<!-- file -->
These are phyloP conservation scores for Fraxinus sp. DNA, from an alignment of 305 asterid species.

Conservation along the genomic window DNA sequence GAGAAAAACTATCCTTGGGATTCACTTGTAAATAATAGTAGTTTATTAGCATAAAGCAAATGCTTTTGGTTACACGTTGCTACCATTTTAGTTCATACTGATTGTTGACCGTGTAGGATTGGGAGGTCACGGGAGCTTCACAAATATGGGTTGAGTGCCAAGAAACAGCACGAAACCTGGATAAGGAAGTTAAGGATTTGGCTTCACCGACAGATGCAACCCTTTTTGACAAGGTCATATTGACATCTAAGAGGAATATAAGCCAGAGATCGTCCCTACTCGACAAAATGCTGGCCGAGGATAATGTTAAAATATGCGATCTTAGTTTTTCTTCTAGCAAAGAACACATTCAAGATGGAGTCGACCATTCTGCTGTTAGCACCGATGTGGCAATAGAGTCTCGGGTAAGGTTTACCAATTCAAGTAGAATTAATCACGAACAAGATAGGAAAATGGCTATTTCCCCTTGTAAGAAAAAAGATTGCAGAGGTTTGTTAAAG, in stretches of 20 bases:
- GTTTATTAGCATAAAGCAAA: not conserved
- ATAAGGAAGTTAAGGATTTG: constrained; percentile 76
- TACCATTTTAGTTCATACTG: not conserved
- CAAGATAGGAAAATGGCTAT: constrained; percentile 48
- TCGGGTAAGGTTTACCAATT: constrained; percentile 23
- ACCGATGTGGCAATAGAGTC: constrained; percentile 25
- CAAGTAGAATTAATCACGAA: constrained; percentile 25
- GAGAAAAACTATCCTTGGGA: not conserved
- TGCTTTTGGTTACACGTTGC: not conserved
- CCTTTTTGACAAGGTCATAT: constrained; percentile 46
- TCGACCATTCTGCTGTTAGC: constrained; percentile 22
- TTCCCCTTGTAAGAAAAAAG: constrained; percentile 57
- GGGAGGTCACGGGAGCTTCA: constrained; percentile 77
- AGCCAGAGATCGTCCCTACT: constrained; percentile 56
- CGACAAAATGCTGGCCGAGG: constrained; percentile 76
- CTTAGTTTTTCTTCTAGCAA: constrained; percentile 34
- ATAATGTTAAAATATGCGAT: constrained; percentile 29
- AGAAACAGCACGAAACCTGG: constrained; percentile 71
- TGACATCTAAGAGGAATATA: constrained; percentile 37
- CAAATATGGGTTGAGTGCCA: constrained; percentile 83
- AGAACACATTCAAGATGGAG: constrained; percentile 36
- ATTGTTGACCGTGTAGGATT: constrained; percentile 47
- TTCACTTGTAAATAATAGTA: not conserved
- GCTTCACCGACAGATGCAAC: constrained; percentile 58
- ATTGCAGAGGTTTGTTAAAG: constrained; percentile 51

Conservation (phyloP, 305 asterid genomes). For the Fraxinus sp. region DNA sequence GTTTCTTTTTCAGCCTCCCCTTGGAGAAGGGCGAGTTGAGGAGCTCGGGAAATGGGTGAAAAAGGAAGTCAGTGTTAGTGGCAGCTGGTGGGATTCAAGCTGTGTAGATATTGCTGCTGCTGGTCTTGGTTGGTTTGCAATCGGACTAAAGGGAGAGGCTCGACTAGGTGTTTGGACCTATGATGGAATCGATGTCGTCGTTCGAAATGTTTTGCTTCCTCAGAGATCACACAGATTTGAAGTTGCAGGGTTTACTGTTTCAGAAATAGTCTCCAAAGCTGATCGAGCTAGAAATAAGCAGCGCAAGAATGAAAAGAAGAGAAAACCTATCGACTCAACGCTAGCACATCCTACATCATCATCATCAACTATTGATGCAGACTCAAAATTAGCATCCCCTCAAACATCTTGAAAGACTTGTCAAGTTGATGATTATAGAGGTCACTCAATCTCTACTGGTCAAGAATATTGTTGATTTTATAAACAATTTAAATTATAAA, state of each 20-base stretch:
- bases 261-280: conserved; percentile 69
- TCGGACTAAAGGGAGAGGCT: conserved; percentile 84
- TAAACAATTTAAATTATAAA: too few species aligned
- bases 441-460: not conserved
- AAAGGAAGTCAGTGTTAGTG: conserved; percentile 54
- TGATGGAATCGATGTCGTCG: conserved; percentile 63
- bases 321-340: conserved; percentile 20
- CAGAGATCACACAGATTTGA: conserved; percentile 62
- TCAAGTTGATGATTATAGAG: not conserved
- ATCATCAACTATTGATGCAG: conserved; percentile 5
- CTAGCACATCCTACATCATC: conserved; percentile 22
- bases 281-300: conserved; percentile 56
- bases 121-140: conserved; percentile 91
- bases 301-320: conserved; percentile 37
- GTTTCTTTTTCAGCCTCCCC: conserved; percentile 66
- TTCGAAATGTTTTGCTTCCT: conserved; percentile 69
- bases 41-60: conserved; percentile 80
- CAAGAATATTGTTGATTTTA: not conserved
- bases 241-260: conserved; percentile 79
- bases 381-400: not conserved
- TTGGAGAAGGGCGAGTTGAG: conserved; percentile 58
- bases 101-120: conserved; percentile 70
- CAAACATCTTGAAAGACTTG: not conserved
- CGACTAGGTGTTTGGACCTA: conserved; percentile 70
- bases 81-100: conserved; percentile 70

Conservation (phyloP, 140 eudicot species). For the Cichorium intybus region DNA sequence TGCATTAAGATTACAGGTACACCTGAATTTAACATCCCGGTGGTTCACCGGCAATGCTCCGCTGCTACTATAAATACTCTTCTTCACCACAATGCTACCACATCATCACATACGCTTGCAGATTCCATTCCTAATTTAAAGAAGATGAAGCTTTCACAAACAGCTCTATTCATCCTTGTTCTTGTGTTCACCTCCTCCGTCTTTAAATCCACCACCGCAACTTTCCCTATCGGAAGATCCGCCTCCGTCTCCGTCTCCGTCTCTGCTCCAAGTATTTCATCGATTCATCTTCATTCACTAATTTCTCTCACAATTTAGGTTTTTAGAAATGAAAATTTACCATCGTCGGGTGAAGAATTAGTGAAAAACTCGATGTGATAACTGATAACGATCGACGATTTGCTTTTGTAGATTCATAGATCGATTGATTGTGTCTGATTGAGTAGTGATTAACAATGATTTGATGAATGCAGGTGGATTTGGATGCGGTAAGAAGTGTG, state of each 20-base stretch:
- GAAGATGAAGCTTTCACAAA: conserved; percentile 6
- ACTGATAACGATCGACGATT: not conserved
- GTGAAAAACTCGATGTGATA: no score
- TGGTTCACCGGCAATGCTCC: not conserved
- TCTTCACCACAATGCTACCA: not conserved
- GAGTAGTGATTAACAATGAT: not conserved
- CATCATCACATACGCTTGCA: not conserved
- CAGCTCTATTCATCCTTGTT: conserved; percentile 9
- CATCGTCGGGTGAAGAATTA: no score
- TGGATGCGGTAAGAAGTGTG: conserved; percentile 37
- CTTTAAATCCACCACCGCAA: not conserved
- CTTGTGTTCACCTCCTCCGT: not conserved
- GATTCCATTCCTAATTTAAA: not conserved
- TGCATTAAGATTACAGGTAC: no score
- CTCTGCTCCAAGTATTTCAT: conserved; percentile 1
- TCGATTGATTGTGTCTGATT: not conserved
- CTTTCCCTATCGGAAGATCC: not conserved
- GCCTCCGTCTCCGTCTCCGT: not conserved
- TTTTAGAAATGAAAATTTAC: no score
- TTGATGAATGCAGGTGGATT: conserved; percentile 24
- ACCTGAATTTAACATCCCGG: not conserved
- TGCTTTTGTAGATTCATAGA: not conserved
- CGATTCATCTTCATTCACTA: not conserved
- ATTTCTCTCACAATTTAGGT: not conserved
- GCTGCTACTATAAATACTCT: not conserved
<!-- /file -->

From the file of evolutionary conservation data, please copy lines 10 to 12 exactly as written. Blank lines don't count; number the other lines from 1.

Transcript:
- GAGAAAAACTATCCTTGGGA: not conserved
- TGCTTTTGGTTACACGTTGC: not conserved
- CCTTTTTGACAAGGTCATAT: constrained; percentile 46